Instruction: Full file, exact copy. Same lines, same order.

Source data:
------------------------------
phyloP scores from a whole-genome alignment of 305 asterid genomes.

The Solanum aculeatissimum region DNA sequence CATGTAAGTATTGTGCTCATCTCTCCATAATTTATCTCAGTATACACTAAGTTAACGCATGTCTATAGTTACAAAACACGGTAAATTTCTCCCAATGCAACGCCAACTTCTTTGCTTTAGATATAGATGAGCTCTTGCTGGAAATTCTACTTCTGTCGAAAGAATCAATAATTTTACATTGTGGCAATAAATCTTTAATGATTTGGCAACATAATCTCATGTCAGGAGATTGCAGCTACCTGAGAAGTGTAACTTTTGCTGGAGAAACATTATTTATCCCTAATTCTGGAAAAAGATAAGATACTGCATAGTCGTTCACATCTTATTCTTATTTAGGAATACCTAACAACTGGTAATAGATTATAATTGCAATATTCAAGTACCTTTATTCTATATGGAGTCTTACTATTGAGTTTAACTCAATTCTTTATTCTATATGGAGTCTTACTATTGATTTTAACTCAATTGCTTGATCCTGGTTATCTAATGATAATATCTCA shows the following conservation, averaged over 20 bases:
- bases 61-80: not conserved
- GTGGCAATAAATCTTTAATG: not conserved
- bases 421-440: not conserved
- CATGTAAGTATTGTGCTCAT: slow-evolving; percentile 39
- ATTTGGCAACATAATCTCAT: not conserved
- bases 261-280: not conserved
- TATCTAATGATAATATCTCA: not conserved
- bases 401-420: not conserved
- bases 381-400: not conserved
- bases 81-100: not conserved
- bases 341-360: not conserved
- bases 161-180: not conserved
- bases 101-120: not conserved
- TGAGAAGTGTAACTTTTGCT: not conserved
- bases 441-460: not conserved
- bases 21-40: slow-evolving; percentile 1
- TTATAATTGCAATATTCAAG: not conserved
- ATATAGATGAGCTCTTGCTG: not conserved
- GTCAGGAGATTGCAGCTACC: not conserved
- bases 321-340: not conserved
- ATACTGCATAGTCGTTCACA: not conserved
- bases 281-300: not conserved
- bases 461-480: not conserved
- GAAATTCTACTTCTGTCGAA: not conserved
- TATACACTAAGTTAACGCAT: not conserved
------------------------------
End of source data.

phyloP scores from a whole-genome alignment of 305 asterid genomes.

The Solanum aculeatissimum region DNA sequence CATGTAAGTATTGTGCTCATCTCTCCATAATTTATCTCAGTATACACTAAGTTAACGCATGTCTATAGTTACAAAACACGGTAAATTTCTCCCAATGCAACGCCAACTTCTTTGCTTTAGATATAGATGAGCTCTTGCTGGAAATTCTACTTCTGTCGAAAGAATCAATAATTTTACATTGTGGCAATAAATCTTTAATGATTTGGCAACATAATCTCATGTCAGGAGATTGCAGCTACCTGAGAAGTGTAACTTTTGCTGGAGAAACATTATTTATCCCTAATTCTGGAAAAAGATAAGATACTGCATAGTCGTTCACATCTTATTCTTATTTAGGAATACCTAACAACTGGTAATAGATTATAATTGCAATATTCAAGTACCTTTATTCTATATGGAGTCTTACTATTGAGTTTAACTCAATTCTTTATTCTATATGGAGTCTTACTATTGATTTTAACTCAATTGCTTGATCCTGGTTATCTAATGATAATATCTCA shows the following conservation, averaged over 20 bases:
- bases 61-80: not conserved
- GTGGCAATAAATCTTTAATG: not conserved
- bases 421-440: not conserved
- CATGTAAGTATTGTGCTCAT: slow-evolving; percentile 39
- ATTTGGCAACATAATCTCAT: not conserved
- bases 261-280: not conserved
- TATCTAATGATAATATCTCA: not conserved
- bases 401-420: not conserved
- bases 381-400: not conserved
- bases 81-100: not conserved
- bases 341-360: not conserved
- bases 161-180: not conserved
- bases 101-120: not conserved
- TGAGAAGTGTAACTTTTGCT: not conserved
- bases 441-460: not conserved
- bases 21-40: slow-evolving; percentile 1
- TTATAATTGCAATATTCAAG: not conserved
- ATATAGATGAGCTCTTGCTG: not conserved
- GTCAGGAGATTGCAGCTACC: not conserved
- bases 321-340: not conserved
- ATACTGCATAGTCGTTCACA: not conserved
- bases 281-300: not conserved
- bases 461-480: not conserved
- GAAATTCTACTTCTGTCGAA: not conserved
- TATACACTAAGTTAACGCAT: not conserved